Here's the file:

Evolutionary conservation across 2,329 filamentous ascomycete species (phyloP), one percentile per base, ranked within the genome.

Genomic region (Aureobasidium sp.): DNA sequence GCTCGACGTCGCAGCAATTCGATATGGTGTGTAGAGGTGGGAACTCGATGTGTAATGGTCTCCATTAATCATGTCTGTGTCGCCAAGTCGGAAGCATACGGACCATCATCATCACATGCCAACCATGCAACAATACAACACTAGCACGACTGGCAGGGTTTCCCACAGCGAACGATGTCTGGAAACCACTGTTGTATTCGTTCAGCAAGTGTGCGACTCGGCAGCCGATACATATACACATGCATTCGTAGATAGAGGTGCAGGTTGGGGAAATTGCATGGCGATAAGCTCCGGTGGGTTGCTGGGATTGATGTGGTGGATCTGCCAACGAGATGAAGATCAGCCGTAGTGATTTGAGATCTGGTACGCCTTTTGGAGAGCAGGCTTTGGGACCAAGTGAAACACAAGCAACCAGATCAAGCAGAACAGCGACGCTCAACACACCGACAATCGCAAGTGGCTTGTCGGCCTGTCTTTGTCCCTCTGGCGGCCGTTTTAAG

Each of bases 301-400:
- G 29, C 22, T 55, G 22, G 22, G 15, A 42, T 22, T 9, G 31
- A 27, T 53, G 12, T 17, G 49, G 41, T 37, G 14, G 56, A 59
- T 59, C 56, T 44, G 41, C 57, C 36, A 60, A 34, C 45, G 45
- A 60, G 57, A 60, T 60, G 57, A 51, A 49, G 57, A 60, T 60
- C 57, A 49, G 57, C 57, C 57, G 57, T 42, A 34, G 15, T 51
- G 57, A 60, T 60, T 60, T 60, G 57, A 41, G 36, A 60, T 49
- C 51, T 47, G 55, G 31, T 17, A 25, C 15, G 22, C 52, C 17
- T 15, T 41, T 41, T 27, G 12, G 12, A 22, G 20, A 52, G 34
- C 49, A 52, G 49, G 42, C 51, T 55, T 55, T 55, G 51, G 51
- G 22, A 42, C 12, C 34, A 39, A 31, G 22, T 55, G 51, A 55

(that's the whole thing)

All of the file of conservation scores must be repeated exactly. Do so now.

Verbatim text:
Evolutionary conservation across 2,329 filamentous ascomycete species (phyloP), one percentile per base, ranked within the genome.

Genomic region (Aureobasidium sp.): DNA sequence GCTCGACGTCGCAGCAATTCGATATGGTGTGTAGAGGTGGGAACTCGATGTGTAATGGTCTCCATTAATCATGTCTGTGTCGCCAAGTCGGAAGCATACGGACCATCATCATCACATGCCAACCATGCAACAATACAACACTAGCACGACTGGCAGGGTTTCCCACAGCGAACGATGTCTGGAAACCACTGTTGTATTCGTTCAGCAAGTGTGCGACTCGGCAGCCGATACATATACACATGCATTCGTAGATAGAGGTGCAGGTTGGGGAAATTGCATGGCGATAAGCTCCGGTGGGTTGCTGGGATTGATGTGGTGGATCTGCCAACGAGATGAAGATCAGCCGTAGTGATTTGAGATCTGGTACGCCTTTTGGAGAGCAGGCTTTGGGACCAAGTGAAACACAAGCAACCAGATCAAGCAGAACAGCGACGCTCAACACACCGACAATCGCAAGTGGCTTGTCGGCCTGTCTTTGTCCCTCTGGCGGCCGTTTTAAG

Each of bases 301-400:
- G 29, C 22, T 55, G 22, G 22, G 15, A 42, T 22, T 9, G 31
- A 27, T 53, G 12, T 17, G 49, G 41, T 37, G 14, G 56, A 59
- T 59, C 56, T 44, G 41, C 57, C 36, A 60, A 34, C 45, G 45
- A 60, G 57, A 60, T 60, G 57, A 51, A 49, G 57, A 60, T 60
- C 57, A 49, G 57, C 57, C 57, G 57, T 42, A 34, G 15, T 51
- G 57, A 60, T 60, T 60, T 60, G 57, A 41, G 36, A 60, T 49
- C 51, T 47, G 55, G 31, T 17, A 25, C 15, G 22, C 52, C 17
- T 15, T 41, T 41, T 27, G 12, G 12, A 22, G 20, A 52, G 34
- C 49, A 52, G 49, G 42, C 51, T 55, T 55, T 55, G 51, G 51
- G 22, A 42, C 12, C 34, A 39, A 31, G 22, T 55, G 51, A 55